From the Feb. 26, 2013, edition of “Viewpoint.”
Now, remember when all our friends in the NRA talked about how Trayvon Martin would still be alive if only he’d been carrying a concealed 9mm?
No, I don’t remember that either.
But it’s hard to believe George Zimmerman shot and killed Trayvon Martin in Florida one year ago today.
And since then, it’s been a very busy year for Mr. Zimmerman.
He started a website to raise money for “living expenses,” because defending a big guy with a gun who shot an unarmed black teenager is just the Kickstarter campaign we can all get behind.
He got a lot of support from Fox News and its fans.
He even appeared on “Hannity,” where Sean gave him a downright affectionate “How ya holdin’ up, champ?” interview. It actually looked like the audition for the new Fox series “Standing Your Ground, with George Zimmerman.”
It was in that Hannity interview that Zimmerman said that even though he was really sorry, he still wouldn’t have done anything different because in his words, the killing of Trayvon Martin was “God’s plan.” Yes, apparently God wanted Mr. Zimmerman ignoring law enforcement dispatch operators telling him to stay in his car and gave him a waiver from the whole “thou shalt not kill” thing.
But, uh, George, if I may? It wasn’t God’s plan. If God wanted Trayvon Martin dead, he would have smited him himself. He didn’t — you did. And it only got classier from there.
He lied to the judge and subsequently had his bail revoked. His wife was charged with perjury too. But he assures us that really was him screaming “help” on the 911 call and not the 100-pound-skinnier teen who didn’t have a gun screaming help.
It’s been a very long and a very ugly year, with the sad and preventable killing becoming a sort of mirror for America that lets everybody see whatever it is they want to see about themselves and the country.
Trayvon Martin has not been able to have a busy year. February 5 this month. That would have been Trayvon’s 18th birthday. He’d been 17 for exactly three weeks when Mr. Zimmerman took his life and liberty from him.
And yet, I’d like to honor Trayvon Martin by pointing out something profoundly inspiring that has come from this profoundly awful murder.
See, nobody remembers where they were the day Trayvon Martin was shot; that’s because the major media didn’t report it. It was due to the ceaseless coverage of the killing by independent media — first African American radio stations, then bloggers, then repeated nonviolent protests — which caused big media to be aware that an unarmed teenager was shot and nobody was ever charged with a crime.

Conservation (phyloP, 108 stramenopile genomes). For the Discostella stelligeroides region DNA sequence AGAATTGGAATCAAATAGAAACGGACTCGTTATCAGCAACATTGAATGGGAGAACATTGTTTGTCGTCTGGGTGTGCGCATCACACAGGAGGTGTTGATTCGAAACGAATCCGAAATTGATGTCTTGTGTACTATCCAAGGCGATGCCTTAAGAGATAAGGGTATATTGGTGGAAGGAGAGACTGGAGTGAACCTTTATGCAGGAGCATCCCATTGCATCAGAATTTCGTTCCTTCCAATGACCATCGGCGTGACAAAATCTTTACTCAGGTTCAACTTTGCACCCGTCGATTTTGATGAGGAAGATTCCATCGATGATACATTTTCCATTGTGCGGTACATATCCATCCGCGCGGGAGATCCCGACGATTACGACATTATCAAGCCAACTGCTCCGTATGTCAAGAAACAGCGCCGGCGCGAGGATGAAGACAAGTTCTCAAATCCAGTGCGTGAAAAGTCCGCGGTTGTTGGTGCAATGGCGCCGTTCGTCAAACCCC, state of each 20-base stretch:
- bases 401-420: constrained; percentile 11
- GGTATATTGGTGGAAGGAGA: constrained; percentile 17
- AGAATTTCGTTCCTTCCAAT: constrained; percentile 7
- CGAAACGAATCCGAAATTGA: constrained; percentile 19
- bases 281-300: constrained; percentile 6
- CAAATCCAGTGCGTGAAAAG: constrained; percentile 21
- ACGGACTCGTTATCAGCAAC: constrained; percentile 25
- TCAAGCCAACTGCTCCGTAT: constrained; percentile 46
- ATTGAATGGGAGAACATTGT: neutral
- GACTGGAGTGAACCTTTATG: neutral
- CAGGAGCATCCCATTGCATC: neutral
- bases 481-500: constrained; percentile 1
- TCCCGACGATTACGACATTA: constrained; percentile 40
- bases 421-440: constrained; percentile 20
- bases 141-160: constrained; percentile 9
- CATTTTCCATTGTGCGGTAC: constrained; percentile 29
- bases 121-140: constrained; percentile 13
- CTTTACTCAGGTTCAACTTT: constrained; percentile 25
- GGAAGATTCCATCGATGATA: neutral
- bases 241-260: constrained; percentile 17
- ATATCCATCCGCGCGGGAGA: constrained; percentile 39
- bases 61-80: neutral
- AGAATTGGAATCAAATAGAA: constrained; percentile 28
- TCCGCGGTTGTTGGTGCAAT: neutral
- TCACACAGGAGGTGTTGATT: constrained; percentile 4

It wasn’t law enforcement that eventually led to Zimmerman’s arrest, nor was it the politicians or mainstream news outlets. Do you know what it was? It was a few Americans that made enough noise until the rest of the world heard it and shared their outrage. Crossing all lines of race, class, religion and age — millions of people united in a common cause.
And the cause was never about payback, or killing Zimmerman, or locking him away. What the millions of people wanted and demanded was merely an arrest: justice.
And it worked. Now Mr. Zimmerman will face trial, beginning June 10. Sanford fired the police chief that didn’t charge Zimmerman. Dozens of companies have dropped their support of “stand your ground” perpetuators ALEC [American Legislative Exchange Council].
None of this is worth anybody’s life, and I’m not trying to put a feel-good spin on the loss. But for everyone who didn’t care about Trayvon Martin’s death, there were more who cared about his life. Because the loss of Trayvon Martin proved, when it comes to doing what’s right and seeking justice, millions of Americans were willing to stand their ground.